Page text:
With the plasma therapy gaining a lot of traction as a possible cure for coronavirus, the Union Health Ministry on Tuesday clarified that it is at an experimental stage and there is no evidence yet to support that it can be used as treatment for COVID-19.
Till the effectiveness of this mode of treatment is scientifically proven, its application except for research and clinical trial is illegal, Joint Secretary in the Ministry of Health Lav Agarwal said.
Addressing the daily briefing to provide updates on COVID-19 situation in the country, Agarwal said currently there are no approved therapies for coronavirus and there is not enough evidence to claim that plasma therapy can be used for treatment of the deadly disease.
The official also said that 17 districts in the country which earlier had cases, have not reported any fresh case of COVID-19 in the last 28 days.
Elaborating on the plasma therapy, Agarwal said that currently there are no approved therapies for coronavirus infection and there is not enough evidence to claim that plasma therapy can be used for treatment of the deadly disease.
“ICMR has launched a national-level study to find out the efficacy of plasma therapy in the treatment of COVID-19,” he said.
“Till ICMR concludes its study and a robust scientific proof is available, plasma therapy should be used only for research or trial purpose. If plasma therapy is not used in a proper manner under the proper guidelines, then it can also cause life threatening complications,” said Agarwal.
On a positive note, he pointed out that 20 nations, which according to WHO data together have reported maximum number of COVID-19 cases, have reported 200 times more deaths and 84 times more cases than that of reported in India.
The combined population of these 20 countries, which have reported maximum number of coronavirus cases according to the WHO data as on Monday, is almost equal to that of India, the official underlined.
“The reason we have been able to manage little better as compared to other countries is because our response has been proactive, preemptive and graded towards tackling the challenge of COVID-19 crisis,” he said.
Agarwal further said that the doubling time of coronavirus cases in India was 3 to 3.25 days before the lockdown was imposed and now it is around 10.2 days. “This is mainly because of our focus on containment, physical distancing and lockdown measures,” he highlighted.
Talking about medical professionals getting infected across the country, Agarwal said that if a healthcare professionals does not take precautions and follow the laiddown guidelines then he can contract the disease and it has been an issue of concern.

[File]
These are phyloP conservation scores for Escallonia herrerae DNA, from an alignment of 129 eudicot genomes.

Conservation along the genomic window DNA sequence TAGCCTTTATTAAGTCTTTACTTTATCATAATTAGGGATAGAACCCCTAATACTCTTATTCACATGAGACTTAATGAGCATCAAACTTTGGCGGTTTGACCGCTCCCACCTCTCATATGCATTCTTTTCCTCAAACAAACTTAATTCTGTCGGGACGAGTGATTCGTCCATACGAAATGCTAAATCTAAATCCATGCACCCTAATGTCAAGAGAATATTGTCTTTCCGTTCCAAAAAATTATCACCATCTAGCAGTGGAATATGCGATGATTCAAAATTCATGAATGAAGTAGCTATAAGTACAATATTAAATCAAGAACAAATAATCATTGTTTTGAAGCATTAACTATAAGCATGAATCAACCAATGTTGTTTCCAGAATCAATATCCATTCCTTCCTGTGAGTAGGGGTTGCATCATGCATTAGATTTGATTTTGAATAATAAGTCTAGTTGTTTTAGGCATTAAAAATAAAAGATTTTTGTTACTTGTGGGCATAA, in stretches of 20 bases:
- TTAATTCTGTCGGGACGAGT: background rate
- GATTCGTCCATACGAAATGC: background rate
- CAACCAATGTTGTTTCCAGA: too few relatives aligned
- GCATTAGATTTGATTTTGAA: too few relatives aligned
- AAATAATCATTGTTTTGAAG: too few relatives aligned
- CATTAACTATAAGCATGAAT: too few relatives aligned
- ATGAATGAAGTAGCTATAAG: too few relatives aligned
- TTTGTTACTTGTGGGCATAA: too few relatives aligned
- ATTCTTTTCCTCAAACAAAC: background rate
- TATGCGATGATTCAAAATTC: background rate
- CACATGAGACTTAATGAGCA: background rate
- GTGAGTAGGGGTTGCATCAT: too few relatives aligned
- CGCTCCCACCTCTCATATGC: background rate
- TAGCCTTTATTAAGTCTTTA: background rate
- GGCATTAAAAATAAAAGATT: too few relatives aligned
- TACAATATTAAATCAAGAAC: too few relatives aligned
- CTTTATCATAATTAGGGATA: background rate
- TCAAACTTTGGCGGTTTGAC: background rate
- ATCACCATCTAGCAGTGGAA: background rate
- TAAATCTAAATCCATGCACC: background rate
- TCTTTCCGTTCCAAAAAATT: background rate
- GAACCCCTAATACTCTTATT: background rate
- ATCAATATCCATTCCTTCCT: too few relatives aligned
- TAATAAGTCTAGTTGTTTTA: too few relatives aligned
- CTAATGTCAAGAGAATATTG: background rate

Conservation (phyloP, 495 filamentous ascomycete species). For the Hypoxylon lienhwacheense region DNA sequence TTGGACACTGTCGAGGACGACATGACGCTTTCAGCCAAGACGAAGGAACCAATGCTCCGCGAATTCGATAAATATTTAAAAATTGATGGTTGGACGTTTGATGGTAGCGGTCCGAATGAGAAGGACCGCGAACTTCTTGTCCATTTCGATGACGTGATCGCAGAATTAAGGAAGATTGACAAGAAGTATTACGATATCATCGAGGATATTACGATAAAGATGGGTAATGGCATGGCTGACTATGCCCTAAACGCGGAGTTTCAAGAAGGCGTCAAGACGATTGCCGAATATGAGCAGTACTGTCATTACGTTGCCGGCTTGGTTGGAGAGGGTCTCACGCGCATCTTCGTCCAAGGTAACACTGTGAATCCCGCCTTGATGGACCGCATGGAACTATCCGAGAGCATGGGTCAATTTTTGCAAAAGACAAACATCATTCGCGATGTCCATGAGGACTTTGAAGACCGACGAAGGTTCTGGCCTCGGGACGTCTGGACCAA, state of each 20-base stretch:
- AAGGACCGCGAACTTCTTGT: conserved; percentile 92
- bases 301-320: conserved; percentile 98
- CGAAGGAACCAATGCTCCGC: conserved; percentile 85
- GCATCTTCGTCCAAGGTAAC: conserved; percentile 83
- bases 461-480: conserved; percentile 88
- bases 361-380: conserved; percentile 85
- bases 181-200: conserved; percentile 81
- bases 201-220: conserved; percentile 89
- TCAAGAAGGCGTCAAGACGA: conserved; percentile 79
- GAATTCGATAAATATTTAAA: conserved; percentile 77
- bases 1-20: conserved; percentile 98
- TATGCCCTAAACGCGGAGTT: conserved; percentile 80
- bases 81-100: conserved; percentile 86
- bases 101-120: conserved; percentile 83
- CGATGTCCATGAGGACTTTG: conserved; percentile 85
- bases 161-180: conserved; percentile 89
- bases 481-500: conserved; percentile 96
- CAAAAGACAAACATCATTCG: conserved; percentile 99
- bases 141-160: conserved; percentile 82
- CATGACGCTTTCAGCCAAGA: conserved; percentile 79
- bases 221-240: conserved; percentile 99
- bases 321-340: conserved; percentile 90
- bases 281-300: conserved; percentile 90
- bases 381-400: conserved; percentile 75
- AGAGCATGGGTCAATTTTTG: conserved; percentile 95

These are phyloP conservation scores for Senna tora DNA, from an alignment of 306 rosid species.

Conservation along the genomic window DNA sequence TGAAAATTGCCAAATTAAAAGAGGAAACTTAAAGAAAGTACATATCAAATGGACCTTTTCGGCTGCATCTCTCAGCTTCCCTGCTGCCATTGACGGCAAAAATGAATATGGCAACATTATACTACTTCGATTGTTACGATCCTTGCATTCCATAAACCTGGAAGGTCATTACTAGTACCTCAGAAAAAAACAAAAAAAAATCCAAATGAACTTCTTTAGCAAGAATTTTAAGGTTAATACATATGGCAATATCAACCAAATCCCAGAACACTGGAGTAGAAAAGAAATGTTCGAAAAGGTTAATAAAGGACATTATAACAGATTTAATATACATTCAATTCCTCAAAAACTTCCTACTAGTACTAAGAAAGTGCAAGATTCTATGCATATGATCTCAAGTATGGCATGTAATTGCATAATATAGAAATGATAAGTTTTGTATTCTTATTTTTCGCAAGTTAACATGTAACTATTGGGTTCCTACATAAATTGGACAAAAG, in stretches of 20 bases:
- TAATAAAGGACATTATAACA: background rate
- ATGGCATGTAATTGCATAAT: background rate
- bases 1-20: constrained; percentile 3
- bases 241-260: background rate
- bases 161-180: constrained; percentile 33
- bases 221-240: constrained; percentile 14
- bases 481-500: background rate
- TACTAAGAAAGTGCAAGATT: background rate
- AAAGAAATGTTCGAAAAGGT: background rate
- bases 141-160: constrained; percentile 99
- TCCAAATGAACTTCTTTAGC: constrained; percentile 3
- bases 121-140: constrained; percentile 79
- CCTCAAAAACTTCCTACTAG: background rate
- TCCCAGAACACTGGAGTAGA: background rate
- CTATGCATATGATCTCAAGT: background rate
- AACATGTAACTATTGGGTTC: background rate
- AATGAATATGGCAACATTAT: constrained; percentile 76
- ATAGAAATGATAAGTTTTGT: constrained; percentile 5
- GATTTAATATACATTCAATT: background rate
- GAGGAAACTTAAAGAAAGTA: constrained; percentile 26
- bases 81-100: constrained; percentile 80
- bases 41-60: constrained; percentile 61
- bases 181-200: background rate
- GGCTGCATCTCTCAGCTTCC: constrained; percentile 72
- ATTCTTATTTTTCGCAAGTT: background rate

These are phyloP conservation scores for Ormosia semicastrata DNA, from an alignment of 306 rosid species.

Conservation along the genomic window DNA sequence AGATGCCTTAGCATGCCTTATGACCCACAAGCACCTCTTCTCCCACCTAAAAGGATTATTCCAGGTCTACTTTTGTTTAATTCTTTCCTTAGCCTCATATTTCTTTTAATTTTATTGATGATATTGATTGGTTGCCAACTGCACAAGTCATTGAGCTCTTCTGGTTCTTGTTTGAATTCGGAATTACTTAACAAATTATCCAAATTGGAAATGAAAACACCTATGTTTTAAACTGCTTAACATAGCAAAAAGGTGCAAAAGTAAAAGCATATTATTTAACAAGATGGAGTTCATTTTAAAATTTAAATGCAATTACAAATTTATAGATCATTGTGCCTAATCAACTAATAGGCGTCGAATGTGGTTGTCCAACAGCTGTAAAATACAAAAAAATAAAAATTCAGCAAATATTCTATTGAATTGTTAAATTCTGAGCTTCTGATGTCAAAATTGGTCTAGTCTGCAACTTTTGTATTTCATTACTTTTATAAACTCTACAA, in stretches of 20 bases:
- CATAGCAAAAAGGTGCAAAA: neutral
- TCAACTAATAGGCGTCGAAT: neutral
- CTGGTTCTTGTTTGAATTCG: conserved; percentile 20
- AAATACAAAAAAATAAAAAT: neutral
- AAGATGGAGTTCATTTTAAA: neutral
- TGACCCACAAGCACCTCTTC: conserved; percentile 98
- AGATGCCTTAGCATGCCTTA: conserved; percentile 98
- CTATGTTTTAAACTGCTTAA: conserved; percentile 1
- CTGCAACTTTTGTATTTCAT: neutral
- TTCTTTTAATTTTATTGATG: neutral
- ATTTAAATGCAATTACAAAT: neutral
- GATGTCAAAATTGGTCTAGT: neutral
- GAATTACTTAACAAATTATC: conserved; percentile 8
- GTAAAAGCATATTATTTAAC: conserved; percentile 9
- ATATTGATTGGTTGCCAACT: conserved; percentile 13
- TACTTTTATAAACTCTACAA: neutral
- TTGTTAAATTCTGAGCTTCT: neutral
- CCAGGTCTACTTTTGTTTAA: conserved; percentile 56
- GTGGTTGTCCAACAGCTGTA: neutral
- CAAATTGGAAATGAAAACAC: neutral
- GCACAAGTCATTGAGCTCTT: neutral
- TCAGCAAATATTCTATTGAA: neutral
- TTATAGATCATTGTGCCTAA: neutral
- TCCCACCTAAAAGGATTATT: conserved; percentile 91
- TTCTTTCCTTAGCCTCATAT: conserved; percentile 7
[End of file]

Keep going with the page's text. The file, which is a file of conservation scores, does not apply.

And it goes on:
“We have been conducting training in this regard. If required guidelines are not followed then there is a risk of contracting the disease. Even, in the case of other diseases the health professionals have to take due precautions,” he said.
Reacting to reports about cases of reinfection in patients after they have recovered, Agarwal said that globally, the percentage of coronavirus reinfection is very minuscule.
“Miniscule percentage of recovered patients again were found to be infected by the disease. As the number is so small, it is not enough to have conclusive evidence over it.
“In the absence of conclusive evidence, we have to surely consider that those patients who have been certified as cured as per the RT-PCR, the gold standard test for coronavirus, are perfectly alright,” he said.
Also, he said that if a COVID-19 patient is found in a non-COVID hospital, the facility can be reused after proper disinfection procedures have been undertaken.
Similarly, workplaces where positive patients have been found can be used after proper disinfection is done, he stressed.
The death toll due to COVID-19 rose to 937 and the number of cases climbed to 29,974 in the country on Tuesday, according to the Union Health Ministry.
The number of active COVID-19 cases stood at 22,010, while 7,026 people have recovered, and one patient has migrated, the ministry said.
Thus, 23.44 per cent people have recovered so far, a senior health ministry official said.
Union Heath Minister Harsh Vardhan on Tuesday reviewed the research work conducted by directors/heads of Department of Biotechnology and its 18 autonomous bodies and PSUs through video conference and has directed to expedite the development of antibody detection kits, real-time PCR based detection kits and vaccines for COVID-19 under ”Make in India, Agarwal said.
The Union Health Minister also reviewed the current status of COVID-19 surveillance in Delhi along with Anil Baijal, the LG of Delhi, Satyendar Jain, the city”s health minister, MCD commissioners, DMs and DCPs of all districts of Delhi, central/ state and district surveillance officers and heads of government hospitals via video conferencing.
As of Tuesday, there are 17 districts in the country where earlier cases have been reported, but now no new case has been reported for the last 28 days.
The number of these districts has increased by 1 (two new districts have been added whereas one has been dropped from the previous list) since Monday.
The districts that got added to the list are Kalimpong (West Bengal) and Wayanad (Kerala). The district which was removed from this list is Lakhisarai (Bihar).